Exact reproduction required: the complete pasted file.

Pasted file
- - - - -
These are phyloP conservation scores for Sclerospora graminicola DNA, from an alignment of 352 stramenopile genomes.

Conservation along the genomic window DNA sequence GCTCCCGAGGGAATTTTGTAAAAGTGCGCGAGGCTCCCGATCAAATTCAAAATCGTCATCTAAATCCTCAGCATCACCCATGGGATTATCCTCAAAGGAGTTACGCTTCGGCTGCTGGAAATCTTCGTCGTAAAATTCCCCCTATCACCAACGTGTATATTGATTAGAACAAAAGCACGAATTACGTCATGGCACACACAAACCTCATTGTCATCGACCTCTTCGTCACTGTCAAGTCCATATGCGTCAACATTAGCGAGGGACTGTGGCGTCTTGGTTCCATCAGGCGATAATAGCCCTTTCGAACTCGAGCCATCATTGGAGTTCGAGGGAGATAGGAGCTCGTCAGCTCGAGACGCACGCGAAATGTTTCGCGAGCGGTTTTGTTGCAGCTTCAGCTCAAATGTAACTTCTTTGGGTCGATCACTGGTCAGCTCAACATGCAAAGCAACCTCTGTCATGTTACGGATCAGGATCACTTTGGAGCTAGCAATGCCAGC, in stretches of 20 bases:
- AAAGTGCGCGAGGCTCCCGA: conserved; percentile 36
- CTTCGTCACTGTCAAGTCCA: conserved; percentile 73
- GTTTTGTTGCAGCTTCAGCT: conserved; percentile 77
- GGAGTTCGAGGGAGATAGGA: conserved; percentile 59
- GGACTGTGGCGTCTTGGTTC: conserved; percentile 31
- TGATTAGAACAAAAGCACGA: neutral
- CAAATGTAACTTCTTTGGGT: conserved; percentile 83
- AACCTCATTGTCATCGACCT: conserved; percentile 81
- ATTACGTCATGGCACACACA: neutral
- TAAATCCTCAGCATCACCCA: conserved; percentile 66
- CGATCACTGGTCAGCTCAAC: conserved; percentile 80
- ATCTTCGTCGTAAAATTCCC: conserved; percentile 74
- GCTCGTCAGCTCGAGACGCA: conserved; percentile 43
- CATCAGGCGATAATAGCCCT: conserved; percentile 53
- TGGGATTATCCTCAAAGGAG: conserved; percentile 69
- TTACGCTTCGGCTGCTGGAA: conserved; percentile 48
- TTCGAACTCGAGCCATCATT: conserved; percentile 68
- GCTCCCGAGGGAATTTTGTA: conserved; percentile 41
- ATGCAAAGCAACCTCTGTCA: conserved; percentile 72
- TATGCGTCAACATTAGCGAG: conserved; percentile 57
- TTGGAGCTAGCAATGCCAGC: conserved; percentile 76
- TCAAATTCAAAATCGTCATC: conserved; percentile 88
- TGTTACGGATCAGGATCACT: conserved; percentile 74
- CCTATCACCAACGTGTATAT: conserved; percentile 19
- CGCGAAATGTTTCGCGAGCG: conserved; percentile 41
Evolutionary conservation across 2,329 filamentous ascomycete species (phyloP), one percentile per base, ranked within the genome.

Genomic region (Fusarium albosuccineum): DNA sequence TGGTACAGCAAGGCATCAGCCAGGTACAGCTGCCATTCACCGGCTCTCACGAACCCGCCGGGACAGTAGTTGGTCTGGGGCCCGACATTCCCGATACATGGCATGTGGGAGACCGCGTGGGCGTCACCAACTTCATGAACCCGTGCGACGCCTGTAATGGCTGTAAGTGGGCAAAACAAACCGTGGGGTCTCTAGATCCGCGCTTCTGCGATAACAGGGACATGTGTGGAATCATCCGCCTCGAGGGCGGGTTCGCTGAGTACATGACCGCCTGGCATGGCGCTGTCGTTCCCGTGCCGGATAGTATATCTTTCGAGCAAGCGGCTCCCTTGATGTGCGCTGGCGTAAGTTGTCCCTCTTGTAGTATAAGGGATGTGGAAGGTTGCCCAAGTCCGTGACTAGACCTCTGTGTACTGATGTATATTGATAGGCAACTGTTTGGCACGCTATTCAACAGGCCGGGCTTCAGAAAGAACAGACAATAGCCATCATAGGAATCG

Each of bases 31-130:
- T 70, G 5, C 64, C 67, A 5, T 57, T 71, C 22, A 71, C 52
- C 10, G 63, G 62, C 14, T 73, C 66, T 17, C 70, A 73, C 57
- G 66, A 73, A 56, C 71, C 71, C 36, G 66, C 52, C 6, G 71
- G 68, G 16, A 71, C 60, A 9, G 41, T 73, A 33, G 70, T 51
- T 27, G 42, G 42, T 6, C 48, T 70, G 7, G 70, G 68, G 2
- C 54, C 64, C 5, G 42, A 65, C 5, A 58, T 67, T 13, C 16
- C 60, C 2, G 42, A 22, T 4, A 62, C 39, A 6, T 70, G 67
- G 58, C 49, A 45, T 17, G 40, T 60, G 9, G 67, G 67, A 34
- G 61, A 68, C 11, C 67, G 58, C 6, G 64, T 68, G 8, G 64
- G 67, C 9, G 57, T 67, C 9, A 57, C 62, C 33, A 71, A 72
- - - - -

These are phyloP conservation scores for Sclerospora graminicola DNA, from an alignment of 352 stramenopile genomes.

Conservation along the genomic window DNA sequence GCTCCCGAGGGAATTTTGTAAAAGTGCGCGAGGCTCCCGATCAAATTCAAAATCGTCATCTAAATCCTCAGCATCACCCATGGGATTATCCTCAAAGGAGTTACGCTTCGGCTGCTGGAAATCTTCGTCGTAAAATTCCCCCTATCACCAACGTGTATATTGATTAGAACAAAAGCACGAATTACGTCATGGCACACACAAACCTCATTGTCATCGACCTCTTCGTCACTGTCAAGTCCATATGCGTCAACATTAGCGAGGGACTGTGGCGTCTTGGTTCCATCAGGCGATAATAGCCCTTTCGAACTCGAGCCATCATTGGAGTTCGAGGGAGATAGGAGCTCGTCAGCTCGAGACGCACGCGAAATGTTTCGCGAGCGGTTTTGTTGCAGCTTCAGCTCAAATGTAACTTCTTTGGGTCGATCACTGGTCAGCTCAACATGCAAAGCAACCTCTGTCATGTTACGGATCAGGATCACTTTGGAGCTAGCAATGCCAGC, in stretches of 20 bases:
- AAAGTGCGCGAGGCTCCCGA: conserved; percentile 36
- CTTCGTCACTGTCAAGTCCA: conserved; percentile 73
- GTTTTGTTGCAGCTTCAGCT: conserved; percentile 77
- GGAGTTCGAGGGAGATAGGA: conserved; percentile 59
- GGACTGTGGCGTCTTGGTTC: conserved; percentile 31
- TGATTAGAACAAAAGCACGA: neutral
- CAAATGTAACTTCTTTGGGT: conserved; percentile 83
- AACCTCATTGTCATCGACCT: conserved; percentile 81
- ATTACGTCATGGCACACACA: neutral
- TAAATCCTCAGCATCACCCA: conserved; percentile 66
- CGATCACTGGTCAGCTCAAC: conserved; percentile 80
- ATCTTCGTCGTAAAATTCCC: conserved; percentile 74
- GCTCGTCAGCTCGAGACGCA: conserved; percentile 43
- CATCAGGCGATAATAGCCCT: conserved; percentile 53
- TGGGATTATCCTCAAAGGAG: conserved; percentile 69
- TTACGCTTCGGCTGCTGGAA: conserved; percentile 48
- TTCGAACTCGAGCCATCATT: conserved; percentile 68
- GCTCCCGAGGGAATTTTGTA: conserved; percentile 41
- ATGCAAAGCAACCTCTGTCA: conserved; percentile 72
- TATGCGTCAACATTAGCGAG: conserved; percentile 57
- TTGGAGCTAGCAATGCCAGC: conserved; percentile 76
- TCAAATTCAAAATCGTCATC: conserved; percentile 88
- TGTTACGGATCAGGATCACT: conserved; percentile 74
- CCTATCACCAACGTGTATAT: conserved; percentile 19
- CGCGAAATGTTTCGCGAGCG: conserved; percentile 41
Evolutionary conservation across 2,329 filamentous ascomycete species (phyloP), one percentile per base, ranked within the genome.

Genomic region (Fusarium albosuccineum): DNA sequence TGGTACAGCAAGGCATCAGCCAGGTACAGCTGCCATTCACCGGCTCTCACGAACCCGCCGGGACAGTAGTTGGTCTGGGGCCCGACATTCCCGATACATGGCATGTGGGAGACCGCGTGGGCGTCACCAACTTCATGAACCCGTGCGACGCCTGTAATGGCTGTAAGTGGGCAAAACAAACCGTGGGGTCTCTAGATCCGCGCTTCTGCGATAACAGGGACATGTGTGGAATCATCCGCCTCGAGGGCGGGTTCGCTGAGTACATGACCGCCTGGCATGGCGCTGTCGTTCCCGTGCCGGATAGTATATCTTTCGAGCAAGCGGCTCCCTTGATGTGCGCTGGCGTAAGTTGTCCCTCTTGTAGTATAAGGGATGTGGAAGGTTGCCCAAGTCCGTGACTAGACCTCTGTGTACTGATGTATATTGATAGGCAACTGTTTGGCACGCTATTCAACAGGCCGGGCTTCAGAAAGAACAGACAATAGCCATCATAGGAATCG

Each of bases 31-130:
- T 70, G 5, C 64, C 67, A 5, T 57, T 71, C 22, A 71, C 52
- C 10, G 63, G 62, C 14, T 73, C 66, T 17, C 70, A 73, C 57
- G 66, A 73, A 56, C 71, C 71, C 36, G 66, C 52, C 6, G 71
- G 68, G 16, A 71, C 60, A 9, G 41, T 73, A 33, G 70, T 51
- T 27, G 42, G 42, T 6, C 48, T 70, G 7, G 70, G 68, G 2
- C 54, C 64, C 5, G 42, A 65, C 5, A 58, T 67, T 13, C 16
- C 60, C 2, G 42, A 22, T 4, A 62, C 39, A 6, T 70, G 67
- G 58, C 49, A 45, T 17, G 40, T 60, G 9, G 67, G 67, A 34
- G 61, A 68, C 11, C 67, G 58, C 6, G 64, T 68, G 8, G 64
- G 67, C 9, G 57, T 67, C 9, A 57, C 62, C 33, A 71, A 72